The pay raise has been pushed as a way to help the state attract and retain workers. OpenPayrolls, the nation's largest nationwide public salary database, says the state's average pay for its workforce was 37.7 percent lower than the national average and 33 percent lower than the average of its fellow states.
"I think everybody knows and wants to do something, again, we just have to hone in on the details," Rowden said.
Modifying Missouri's initiative petition process, which allows voters to put a question on the ballot, is another priority for Republicans this session. The party has filed numerous bills and resolutions seeking to make the process more difficult, several of which received a House committee hearing last week.
Rowden said the Senate isn't necessarily waiting for the House bills but "sometimes it makes more sense not to have the fight twice" and the upper chamber would be willing to work on House proposals if they move faster.
Rizzo said he expects to have a "deep discussion about what it means to the people and what I would consider taking their voice away."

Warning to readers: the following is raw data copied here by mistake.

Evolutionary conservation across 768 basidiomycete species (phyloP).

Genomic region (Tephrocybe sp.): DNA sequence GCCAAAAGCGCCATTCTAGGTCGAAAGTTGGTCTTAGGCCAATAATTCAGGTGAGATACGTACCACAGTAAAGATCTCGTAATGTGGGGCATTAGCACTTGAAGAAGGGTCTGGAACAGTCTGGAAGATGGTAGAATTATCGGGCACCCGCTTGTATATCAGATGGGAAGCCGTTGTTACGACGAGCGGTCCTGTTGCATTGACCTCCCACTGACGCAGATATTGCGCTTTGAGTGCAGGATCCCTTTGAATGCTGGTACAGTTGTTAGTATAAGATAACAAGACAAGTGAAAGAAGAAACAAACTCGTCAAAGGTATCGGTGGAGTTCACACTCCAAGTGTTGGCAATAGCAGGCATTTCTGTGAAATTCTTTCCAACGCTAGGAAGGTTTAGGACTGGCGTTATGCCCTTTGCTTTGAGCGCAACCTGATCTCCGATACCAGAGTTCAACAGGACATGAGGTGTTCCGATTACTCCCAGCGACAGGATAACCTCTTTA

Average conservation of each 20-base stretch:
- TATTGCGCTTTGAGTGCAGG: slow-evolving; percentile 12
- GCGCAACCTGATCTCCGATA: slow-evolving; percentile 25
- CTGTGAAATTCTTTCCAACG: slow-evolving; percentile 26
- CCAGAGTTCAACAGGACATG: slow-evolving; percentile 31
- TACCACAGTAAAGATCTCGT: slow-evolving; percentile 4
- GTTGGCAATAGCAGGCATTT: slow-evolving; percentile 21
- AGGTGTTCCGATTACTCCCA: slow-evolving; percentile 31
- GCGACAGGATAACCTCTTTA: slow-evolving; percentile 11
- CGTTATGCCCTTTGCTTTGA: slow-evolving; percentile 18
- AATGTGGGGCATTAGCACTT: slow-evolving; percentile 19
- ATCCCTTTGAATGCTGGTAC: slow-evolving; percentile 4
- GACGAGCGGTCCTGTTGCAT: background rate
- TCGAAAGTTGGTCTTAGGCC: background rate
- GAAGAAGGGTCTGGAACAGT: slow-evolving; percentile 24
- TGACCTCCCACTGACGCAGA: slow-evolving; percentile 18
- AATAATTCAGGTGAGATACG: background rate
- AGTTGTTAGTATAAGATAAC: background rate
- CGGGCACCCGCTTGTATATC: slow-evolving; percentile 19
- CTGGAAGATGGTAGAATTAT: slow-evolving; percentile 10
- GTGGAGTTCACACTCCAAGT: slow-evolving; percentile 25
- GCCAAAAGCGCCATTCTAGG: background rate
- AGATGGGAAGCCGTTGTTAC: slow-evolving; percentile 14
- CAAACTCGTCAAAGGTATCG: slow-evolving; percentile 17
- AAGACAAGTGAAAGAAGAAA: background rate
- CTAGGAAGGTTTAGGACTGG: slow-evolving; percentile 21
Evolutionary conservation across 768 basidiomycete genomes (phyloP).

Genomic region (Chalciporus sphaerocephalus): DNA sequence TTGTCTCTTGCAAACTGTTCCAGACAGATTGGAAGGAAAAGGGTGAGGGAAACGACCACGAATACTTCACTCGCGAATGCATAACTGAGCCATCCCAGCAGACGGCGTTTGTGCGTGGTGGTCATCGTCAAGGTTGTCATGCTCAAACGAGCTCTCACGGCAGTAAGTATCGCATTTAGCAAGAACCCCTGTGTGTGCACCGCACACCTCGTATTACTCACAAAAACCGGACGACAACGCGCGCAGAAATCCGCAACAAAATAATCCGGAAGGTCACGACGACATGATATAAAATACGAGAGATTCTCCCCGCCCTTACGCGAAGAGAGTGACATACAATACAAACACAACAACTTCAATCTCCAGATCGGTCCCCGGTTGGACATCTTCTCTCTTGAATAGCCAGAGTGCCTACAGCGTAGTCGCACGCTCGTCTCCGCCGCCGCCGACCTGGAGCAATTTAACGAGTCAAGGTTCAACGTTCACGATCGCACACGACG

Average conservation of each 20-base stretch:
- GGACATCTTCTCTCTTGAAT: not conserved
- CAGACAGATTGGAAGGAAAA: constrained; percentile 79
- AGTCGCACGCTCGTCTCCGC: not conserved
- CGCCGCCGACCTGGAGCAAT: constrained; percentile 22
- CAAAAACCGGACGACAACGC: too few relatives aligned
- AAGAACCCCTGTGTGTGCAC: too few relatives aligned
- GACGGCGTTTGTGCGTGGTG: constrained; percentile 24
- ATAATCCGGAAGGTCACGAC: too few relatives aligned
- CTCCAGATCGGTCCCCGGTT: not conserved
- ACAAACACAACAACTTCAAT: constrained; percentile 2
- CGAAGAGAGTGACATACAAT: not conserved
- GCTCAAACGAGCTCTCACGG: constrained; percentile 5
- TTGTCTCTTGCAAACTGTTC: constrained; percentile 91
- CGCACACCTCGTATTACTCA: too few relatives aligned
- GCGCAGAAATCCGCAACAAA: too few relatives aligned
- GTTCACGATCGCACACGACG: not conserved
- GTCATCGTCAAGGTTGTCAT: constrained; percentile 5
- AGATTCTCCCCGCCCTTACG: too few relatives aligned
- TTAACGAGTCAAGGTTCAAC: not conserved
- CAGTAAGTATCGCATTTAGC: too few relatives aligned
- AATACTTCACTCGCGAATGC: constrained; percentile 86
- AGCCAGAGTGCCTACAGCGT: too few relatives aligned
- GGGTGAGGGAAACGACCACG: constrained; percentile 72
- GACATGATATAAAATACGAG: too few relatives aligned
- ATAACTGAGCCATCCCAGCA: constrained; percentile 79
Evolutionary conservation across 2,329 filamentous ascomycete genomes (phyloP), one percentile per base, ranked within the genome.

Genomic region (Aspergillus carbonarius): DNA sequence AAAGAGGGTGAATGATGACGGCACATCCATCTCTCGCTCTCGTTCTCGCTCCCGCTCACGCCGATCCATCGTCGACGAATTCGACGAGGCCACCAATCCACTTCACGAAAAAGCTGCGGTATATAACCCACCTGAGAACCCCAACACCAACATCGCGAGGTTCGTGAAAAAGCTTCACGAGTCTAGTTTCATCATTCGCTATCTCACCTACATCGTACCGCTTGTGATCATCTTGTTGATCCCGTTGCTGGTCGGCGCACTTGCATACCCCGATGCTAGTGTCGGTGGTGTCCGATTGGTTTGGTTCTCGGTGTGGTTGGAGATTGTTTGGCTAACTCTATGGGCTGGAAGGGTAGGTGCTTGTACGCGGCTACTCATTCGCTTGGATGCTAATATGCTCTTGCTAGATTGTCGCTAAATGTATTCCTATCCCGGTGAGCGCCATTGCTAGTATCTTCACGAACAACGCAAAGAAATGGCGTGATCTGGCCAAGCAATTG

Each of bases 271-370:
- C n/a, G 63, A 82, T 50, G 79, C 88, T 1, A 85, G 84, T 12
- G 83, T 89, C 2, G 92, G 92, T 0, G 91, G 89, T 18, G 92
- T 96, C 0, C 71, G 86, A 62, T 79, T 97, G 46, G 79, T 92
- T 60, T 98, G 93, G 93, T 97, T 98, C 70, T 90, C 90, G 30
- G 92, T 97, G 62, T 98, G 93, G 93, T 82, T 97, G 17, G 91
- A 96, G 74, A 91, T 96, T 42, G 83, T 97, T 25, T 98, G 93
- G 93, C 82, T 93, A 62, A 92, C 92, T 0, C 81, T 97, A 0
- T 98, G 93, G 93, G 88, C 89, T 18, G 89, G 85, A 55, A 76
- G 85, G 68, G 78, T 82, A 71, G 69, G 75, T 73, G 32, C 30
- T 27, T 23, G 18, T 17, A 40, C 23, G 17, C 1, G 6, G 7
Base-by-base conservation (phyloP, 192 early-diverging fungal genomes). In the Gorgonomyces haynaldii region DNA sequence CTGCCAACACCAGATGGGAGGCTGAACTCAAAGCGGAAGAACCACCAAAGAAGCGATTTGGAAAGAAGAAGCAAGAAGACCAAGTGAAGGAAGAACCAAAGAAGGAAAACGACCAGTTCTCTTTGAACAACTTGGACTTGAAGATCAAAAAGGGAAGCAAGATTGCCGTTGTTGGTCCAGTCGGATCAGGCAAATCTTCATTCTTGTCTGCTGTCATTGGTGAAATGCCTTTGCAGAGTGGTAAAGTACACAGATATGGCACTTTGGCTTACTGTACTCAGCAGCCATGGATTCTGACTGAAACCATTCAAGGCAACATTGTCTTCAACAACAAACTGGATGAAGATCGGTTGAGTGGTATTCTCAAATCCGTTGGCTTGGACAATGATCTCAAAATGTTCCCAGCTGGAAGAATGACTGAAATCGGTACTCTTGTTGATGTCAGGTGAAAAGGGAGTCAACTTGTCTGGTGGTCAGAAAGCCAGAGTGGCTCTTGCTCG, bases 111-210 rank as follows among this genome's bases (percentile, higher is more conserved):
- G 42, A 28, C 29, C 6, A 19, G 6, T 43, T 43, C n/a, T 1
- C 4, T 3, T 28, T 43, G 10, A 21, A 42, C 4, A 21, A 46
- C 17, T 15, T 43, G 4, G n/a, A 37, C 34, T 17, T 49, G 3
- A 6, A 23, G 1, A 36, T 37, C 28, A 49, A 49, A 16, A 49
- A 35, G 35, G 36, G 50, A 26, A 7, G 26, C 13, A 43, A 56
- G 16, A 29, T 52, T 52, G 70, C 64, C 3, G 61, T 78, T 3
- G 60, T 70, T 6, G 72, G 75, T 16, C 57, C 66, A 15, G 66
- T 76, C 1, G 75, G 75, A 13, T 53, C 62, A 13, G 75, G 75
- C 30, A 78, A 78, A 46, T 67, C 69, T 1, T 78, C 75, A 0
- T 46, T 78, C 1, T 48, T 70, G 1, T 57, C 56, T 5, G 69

He said the first week of floor debate, and the bills that will go before the full body, set the tone for the rest of session, particularly for new senators. He said he's interested in seeing what Republicans bring to the floor first because it signals their priorities. Addressing Missouri's maternal mortality rate should be among the first items, Rizzo said, but it doesn't seem it will be. He did note, however, "a lot of people hold their cards close to the chest until we get on the floor so we'll see if the dysfunction is still there."
The House and Senate reconvene at 4 p.m. Monday.
SB 3: Establishes the Regulatory Sandbox Act
Sponsor: Sen. Denny Hoskins
SB 4: Parents’ Bill of Rights Act of 2023
Sponsor: Sen. Andrew Koenig
SB 25: Broadband tax cut
Sponsor: Sen. Lincoln Hough
SB 51: physical therapists
Sponsor: Sen. Karla Eslinger